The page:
Most of us are comfortable with numbers, but we are confused when it comes to convert the numbers to charts. We struggle finding the right size, color and type of charts for our numbers. The challenge is two fold, we want to make the charts look good (we mean, really… really good) but at the same time we want our audience to focus on the message and not on the bells and whistles. This is where it gets tricky.
Almost 2 months ago our reader Jennifer sent me an email asking if there is an effective way to present market share changes between two periods for 2 products among five competitors. I have replied her promptly with whatever I could think of as better ways to present the data. But I also posted a visualization challenge: How to show market share changes?
We have got quite a few comments and recently Jon Peltier himself wrote on this here: Show Market Share Changes – Few Alternatives
I thought it would be great to summarize various approaches we discussed as a case-study in how you can take same data and present it in different ways.
This is the data Jennifer had:
- Here is how she presented it initially:
- After seeing user discussions she remade the charts like this.
- Derek from Information Ocean responded to the challenge with this step graph (which he admits is not so effective). Nevertheless, they are another fun alternative
- Derek also proposed this “who is responsible for that?” chart. Despite looking little cluttered I liked this one.
- Dave from Favillae responds with this aligned bar chart alternative to present the same data. Another innovative way, he used blank series to adjust the gaps
- Nixnut, a commenter, tried bar charts to come up this variation. These are pretty good and provide both absolute and changes in market share values. He used overlapped chart technique to achieve this.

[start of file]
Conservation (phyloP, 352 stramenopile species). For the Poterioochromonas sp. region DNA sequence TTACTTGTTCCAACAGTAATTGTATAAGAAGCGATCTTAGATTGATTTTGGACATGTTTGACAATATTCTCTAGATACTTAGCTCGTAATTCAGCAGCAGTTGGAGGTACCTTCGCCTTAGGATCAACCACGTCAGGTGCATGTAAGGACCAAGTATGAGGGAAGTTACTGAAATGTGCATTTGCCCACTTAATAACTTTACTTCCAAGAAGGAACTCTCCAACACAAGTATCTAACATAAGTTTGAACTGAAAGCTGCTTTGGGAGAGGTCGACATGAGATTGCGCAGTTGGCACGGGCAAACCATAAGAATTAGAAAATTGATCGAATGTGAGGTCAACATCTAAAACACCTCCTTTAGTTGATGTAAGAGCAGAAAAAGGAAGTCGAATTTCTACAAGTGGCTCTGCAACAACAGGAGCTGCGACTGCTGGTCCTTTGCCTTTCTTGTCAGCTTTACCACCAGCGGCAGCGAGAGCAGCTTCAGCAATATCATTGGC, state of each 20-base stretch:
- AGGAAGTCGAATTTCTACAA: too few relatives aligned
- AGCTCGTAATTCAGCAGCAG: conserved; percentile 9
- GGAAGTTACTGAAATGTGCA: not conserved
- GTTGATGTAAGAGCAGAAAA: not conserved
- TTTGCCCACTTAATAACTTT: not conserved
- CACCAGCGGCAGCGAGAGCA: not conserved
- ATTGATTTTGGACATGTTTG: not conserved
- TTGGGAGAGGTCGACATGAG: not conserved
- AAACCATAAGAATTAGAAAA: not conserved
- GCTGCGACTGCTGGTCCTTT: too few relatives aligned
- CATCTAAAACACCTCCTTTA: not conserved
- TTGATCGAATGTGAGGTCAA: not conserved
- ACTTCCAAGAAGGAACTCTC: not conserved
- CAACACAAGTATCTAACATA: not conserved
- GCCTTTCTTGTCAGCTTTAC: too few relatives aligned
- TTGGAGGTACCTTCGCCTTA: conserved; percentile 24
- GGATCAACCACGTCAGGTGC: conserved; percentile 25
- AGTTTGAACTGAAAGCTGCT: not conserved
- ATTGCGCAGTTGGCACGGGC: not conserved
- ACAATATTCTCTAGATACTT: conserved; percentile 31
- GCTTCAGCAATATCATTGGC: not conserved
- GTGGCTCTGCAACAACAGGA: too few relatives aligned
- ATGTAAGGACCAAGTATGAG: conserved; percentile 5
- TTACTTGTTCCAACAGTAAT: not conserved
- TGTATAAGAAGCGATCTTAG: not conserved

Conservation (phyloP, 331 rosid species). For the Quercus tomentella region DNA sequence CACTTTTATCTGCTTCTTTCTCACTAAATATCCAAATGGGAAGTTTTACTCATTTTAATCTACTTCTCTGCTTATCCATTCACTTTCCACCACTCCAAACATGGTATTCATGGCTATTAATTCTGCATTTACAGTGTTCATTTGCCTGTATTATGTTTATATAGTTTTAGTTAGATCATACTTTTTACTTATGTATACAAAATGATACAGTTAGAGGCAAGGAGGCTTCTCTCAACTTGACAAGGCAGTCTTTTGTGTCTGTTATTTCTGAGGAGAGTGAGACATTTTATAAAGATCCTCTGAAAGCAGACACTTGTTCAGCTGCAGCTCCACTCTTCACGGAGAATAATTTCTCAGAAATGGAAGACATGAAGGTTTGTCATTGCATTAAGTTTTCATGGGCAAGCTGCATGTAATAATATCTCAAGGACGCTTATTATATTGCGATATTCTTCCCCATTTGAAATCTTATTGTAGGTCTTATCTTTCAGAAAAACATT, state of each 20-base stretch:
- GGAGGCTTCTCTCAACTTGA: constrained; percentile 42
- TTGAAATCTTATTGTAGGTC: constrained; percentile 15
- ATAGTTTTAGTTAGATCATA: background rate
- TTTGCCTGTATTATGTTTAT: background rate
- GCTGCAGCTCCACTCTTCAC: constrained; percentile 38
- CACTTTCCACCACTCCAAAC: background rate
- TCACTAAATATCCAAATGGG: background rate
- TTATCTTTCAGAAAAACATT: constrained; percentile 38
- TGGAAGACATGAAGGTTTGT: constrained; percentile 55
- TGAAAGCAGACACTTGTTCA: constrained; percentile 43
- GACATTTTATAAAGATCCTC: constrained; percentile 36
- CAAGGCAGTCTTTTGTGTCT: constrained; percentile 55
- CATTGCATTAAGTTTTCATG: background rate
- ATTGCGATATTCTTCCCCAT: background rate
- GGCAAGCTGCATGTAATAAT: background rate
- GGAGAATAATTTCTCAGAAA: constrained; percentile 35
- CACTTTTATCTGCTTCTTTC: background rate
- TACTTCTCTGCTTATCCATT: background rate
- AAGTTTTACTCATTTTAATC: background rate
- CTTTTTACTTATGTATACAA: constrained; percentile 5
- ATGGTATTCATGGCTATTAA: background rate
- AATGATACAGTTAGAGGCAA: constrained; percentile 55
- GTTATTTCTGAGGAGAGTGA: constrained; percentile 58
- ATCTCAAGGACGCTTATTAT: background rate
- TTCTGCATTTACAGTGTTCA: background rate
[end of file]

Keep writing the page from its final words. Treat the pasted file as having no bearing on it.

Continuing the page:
- Finally the alternatives presented by Peltier.
This one is a panel chart (here is an excel tutorial for panel charts)
- A stacked bar chart
- A line chart
- A simpler, neater bar chart
- A panel chart, but this time two products are separated
- Last but not least, these are the alternatives I could think of. First one is a Line chart.
- This is a tag cloud (excel tag cloud tutorial & templates). The fonts are sized based on their relative market share percentages.
- And in-cell chart variation.
Conclusions – Which chart is better?
Well, there were quite a few very good charts. Personally I liked the panel chart version (#7) and bar chart variation by NixNut (#6).
Which one did you like?
Knowing that there are various ways to present the same data and using the version most suitable for your needs and situation is very important. If you want to raise alarm about market share loss, use a chart that alarms people. If you want to downplay the marketshare loss, use a chart that barely shows the information.
18 Responses to “How to present changes in Market Share using Charts?”
Nixnut wins. hands down!
I also liked Nixnut's version although it seems different data was used. Jennifer's version 2 chart was also good.
Perhaps one reason I like Nixnut's version is that the numbers were left in and some new slices of the data (% relative change) were added. The PTS charts removed all the numbers - intentionally I suppose but perhaps too much effort to remove non data ink in my opinion.